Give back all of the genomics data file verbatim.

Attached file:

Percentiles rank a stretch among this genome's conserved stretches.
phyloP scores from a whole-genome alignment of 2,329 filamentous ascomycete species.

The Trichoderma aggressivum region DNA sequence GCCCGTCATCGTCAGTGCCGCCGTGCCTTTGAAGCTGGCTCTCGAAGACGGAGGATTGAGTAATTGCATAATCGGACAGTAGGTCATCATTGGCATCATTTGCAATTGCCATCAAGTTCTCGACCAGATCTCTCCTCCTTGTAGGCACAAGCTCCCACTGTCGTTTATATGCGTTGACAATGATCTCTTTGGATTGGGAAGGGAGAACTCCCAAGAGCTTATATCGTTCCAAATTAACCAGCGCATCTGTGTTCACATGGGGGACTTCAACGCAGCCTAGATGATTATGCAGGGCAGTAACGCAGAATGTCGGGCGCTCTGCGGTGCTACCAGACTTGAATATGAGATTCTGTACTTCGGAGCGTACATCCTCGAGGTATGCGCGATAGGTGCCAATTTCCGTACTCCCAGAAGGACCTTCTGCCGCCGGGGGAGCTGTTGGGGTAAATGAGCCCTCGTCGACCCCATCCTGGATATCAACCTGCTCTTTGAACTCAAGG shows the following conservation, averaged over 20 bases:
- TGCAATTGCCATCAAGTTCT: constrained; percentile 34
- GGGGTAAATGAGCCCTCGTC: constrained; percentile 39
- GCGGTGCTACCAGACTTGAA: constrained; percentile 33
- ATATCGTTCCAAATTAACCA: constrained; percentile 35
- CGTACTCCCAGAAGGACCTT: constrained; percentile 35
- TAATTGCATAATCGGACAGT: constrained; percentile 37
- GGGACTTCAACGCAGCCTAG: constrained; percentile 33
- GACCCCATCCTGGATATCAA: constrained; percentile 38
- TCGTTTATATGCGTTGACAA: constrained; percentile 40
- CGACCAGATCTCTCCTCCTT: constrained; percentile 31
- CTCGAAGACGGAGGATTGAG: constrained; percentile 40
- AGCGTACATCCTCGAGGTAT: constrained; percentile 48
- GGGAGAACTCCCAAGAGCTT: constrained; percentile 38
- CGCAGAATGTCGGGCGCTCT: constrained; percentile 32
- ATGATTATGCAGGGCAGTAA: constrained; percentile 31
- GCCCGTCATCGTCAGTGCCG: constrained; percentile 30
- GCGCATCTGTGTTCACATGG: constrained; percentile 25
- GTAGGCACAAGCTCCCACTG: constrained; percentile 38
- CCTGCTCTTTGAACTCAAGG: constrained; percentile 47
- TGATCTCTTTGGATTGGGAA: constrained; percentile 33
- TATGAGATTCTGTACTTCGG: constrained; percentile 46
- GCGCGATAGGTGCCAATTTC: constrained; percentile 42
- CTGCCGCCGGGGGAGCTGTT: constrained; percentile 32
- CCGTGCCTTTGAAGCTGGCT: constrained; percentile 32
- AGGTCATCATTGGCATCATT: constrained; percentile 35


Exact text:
Percentiles rank a stretch among this genome's conserved stretches.
phyloP scores from a whole-genome alignment of 2,329 filamentous ascomycete species.

The Trichoderma aggressivum region DNA sequence GCCCGTCATCGTCAGTGCCGCCGTGCCTTTGAAGCTGGCTCTCGAAGACGGAGGATTGAGTAATTGCATAATCGGACAGTAGGTCATCATTGGCATCATTTGCAATTGCCATCAAGTTCTCGACCAGATCTCTCCTCCTTGTAGGCACAAGCTCCCACTGTCGTTTATATGCGTTGACAATGATCTCTTTGGATTGGGAAGGGAGAACTCCCAAGAGCTTATATCGTTCCAAATTAACCAGCGCATCTGTGTTCACATGGGGGACTTCAACGCAGCCTAGATGATTATGCAGGGCAGTAACGCAGAATGTCGGGCGCTCTGCGGTGCTACCAGACTTGAATATGAGATTCTGTACTTCGGAGCGTACATCCTCGAGGTATGCGCGATAGGTGCCAATTTCCGTACTCCCAGAAGGACCTTCTGCCGCCGGGGGAGCTGTTGGGGTAAATGAGCCCTCGTCGACCCCATCCTGGATATCAACCTGCTCTTTGAACTCAAGG shows the following conservation, averaged over 20 bases:
- TGCAATTGCCATCAAGTTCT: constrained; percentile 34
- GGGGTAAATGAGCCCTCGTC: constrained; percentile 39
- GCGGTGCTACCAGACTTGAA: constrained; percentile 33
- ATATCGTTCCAAATTAACCA: constrained; percentile 35
- CGTACTCCCAGAAGGACCTT: constrained; percentile 35
- TAATTGCATAATCGGACAGT: constrained; percentile 37
- GGGACTTCAACGCAGCCTAG: constrained; percentile 33
- GACCCCATCCTGGATATCAA: constrained; percentile 38
- TCGTTTATATGCGTTGACAA: constrained; percentile 40
- CGACCAGATCTCTCCTCCTT: constrained; percentile 31
- CTCGAAGACGGAGGATTGAG: constrained; percentile 40
- AGCGTACATCCTCGAGGTAT: constrained; percentile 48
- GGGAGAACTCCCAAGAGCTT: constrained; percentile 38
- CGCAGAATGTCGGGCGCTCT: constrained; percentile 32
- ATGATTATGCAGGGCAGTAA: constrained; percentile 31
- GCCCGTCATCGTCAGTGCCG: constrained; percentile 30
- GCGCATCTGTGTTCACATGG: constrained; percentile 25
- GTAGGCACAAGCTCCCACTG: constrained; percentile 38
- CCTGCTCTTTGAACTCAAGG: constrained; percentile 47
- TGATCTCTTTGGATTGGGAA: constrained; percentile 33
- TATGAGATTCTGTACTTCGG: constrained; percentile 46
- GCGCGATAGGTGCCAATTTC: constrained; percentile 42
- CTGCCGCCGGGGGAGCTGTT: constrained; percentile 32
- CCGTGCCTTTGAAGCTGGCT: constrained; percentile 32
- AGGTCATCATTGGCATCATT: constrained; percentile 35